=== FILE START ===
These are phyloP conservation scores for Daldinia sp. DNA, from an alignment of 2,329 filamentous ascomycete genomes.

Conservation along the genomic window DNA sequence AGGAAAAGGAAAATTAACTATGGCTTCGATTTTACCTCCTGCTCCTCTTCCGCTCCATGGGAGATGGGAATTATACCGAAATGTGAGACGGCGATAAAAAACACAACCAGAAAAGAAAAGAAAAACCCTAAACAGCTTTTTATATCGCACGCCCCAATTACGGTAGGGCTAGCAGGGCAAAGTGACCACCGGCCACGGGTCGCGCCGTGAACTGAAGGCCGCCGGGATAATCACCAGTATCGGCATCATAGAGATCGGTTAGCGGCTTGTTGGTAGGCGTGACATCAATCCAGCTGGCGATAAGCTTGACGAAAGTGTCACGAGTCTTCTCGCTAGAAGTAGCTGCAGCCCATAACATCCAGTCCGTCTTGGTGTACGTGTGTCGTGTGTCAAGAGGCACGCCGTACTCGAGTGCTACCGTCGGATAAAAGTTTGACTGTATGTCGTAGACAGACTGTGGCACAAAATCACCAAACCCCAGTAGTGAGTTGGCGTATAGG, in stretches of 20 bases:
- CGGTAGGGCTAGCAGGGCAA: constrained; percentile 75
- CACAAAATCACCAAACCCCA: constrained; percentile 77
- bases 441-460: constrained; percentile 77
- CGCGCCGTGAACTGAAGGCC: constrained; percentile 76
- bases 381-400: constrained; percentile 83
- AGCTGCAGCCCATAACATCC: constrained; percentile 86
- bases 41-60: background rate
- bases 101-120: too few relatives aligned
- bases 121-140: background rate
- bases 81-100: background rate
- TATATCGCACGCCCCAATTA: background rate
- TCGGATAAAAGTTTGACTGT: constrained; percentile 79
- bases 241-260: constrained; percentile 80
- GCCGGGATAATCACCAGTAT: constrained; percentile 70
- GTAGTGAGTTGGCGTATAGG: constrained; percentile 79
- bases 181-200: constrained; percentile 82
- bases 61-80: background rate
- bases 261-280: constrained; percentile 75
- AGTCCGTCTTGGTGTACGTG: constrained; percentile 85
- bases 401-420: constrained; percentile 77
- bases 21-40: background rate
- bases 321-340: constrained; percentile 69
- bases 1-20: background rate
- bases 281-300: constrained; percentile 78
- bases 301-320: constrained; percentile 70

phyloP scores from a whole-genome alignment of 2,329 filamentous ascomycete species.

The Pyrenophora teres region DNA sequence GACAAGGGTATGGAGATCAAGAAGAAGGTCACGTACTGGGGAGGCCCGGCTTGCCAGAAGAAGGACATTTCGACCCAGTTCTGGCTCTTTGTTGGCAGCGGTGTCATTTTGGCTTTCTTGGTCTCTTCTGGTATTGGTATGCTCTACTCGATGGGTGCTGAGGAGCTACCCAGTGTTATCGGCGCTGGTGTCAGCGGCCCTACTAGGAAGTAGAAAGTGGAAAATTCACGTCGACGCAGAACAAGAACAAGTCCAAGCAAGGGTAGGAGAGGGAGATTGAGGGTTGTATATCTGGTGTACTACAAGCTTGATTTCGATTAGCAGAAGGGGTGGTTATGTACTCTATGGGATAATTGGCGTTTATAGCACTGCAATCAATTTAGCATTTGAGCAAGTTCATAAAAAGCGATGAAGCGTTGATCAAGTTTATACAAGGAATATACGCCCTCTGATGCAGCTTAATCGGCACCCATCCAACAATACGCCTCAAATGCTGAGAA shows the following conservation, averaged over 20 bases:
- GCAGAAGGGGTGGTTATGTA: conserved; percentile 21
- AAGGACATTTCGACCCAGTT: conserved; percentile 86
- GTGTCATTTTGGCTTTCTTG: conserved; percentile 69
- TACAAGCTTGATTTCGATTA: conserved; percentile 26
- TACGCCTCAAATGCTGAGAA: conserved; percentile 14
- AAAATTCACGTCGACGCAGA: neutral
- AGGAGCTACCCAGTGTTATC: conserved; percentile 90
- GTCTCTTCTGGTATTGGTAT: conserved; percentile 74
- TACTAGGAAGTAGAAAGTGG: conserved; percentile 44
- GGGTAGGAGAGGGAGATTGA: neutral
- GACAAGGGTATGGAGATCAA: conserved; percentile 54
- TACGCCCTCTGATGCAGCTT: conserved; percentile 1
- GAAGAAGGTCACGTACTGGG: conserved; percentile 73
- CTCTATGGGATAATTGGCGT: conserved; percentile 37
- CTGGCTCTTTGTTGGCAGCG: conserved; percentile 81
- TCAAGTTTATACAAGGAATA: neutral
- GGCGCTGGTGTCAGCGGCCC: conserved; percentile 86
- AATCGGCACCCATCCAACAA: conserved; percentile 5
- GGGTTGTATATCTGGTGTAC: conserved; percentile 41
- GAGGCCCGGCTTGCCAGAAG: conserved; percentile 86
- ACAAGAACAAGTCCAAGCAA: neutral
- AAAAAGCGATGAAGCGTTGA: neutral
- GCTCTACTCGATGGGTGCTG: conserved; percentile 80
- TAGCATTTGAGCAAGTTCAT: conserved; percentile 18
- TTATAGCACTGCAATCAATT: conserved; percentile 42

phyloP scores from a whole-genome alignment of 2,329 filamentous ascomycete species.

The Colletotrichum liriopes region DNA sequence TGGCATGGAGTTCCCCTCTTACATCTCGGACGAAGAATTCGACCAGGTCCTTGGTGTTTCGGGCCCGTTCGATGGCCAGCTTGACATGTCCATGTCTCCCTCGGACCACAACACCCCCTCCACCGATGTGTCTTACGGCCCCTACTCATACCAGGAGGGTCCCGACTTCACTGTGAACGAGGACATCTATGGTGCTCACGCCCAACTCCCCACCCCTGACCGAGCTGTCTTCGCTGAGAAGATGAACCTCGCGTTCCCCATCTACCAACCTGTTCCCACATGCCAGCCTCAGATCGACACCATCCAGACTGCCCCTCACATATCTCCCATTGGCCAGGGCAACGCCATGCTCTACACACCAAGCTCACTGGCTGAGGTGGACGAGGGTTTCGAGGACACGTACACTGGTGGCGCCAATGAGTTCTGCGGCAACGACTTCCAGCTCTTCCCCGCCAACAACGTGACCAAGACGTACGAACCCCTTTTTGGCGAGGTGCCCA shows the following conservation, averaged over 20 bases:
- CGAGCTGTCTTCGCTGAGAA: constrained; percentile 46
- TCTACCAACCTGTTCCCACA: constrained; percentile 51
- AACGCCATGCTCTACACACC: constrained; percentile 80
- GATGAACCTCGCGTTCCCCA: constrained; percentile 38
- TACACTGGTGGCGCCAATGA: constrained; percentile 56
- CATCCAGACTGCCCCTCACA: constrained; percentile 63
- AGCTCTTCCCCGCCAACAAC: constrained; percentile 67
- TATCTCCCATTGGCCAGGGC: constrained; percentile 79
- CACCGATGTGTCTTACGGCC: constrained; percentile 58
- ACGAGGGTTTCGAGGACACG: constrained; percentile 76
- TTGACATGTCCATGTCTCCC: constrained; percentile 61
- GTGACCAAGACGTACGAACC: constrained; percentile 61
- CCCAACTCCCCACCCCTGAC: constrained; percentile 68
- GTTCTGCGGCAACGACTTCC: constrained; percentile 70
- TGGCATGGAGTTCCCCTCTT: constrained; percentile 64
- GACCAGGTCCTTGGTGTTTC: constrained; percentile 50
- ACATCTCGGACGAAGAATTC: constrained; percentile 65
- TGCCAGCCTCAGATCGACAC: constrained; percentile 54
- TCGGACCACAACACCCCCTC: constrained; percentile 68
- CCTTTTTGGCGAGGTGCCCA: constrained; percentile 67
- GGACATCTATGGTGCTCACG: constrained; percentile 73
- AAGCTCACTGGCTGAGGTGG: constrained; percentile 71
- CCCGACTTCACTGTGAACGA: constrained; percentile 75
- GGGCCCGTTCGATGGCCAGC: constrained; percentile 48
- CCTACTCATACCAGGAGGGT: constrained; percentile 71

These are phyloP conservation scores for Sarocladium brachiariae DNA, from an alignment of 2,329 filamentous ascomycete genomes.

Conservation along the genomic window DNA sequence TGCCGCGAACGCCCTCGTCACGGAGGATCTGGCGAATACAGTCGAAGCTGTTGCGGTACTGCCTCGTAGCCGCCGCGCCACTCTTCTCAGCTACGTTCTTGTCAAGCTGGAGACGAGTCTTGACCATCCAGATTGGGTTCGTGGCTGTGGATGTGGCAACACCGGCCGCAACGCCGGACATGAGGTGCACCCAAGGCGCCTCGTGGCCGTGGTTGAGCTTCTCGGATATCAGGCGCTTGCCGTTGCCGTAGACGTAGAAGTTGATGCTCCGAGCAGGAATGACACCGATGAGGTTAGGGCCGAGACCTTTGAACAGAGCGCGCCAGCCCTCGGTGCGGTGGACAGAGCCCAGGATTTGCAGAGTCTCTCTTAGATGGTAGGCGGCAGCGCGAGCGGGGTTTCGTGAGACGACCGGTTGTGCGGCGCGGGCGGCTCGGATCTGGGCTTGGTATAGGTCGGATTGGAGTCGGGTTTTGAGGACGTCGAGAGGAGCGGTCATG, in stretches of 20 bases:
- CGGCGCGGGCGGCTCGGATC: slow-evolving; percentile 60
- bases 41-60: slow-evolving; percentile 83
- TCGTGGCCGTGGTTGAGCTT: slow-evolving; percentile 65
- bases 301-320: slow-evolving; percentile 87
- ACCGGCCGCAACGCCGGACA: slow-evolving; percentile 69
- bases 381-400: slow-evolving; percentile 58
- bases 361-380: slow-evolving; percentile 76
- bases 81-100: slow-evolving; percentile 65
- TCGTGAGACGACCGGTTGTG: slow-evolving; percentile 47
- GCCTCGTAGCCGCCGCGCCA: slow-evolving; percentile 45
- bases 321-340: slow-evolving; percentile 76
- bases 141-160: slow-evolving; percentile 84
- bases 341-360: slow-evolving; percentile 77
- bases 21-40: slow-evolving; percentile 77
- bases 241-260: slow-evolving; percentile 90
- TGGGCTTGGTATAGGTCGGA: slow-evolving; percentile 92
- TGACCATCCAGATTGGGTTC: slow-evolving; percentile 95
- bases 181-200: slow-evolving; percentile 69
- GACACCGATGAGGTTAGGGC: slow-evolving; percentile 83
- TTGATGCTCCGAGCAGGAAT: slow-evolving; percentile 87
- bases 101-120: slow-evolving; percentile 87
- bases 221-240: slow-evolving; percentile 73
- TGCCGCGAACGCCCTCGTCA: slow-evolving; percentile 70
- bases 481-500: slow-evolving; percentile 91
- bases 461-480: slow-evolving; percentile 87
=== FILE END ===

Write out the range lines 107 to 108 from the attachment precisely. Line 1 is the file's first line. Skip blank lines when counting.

- bases 481-500: slow-evolving; percentile 91
- bases 461-480: slow-evolving; percentile 87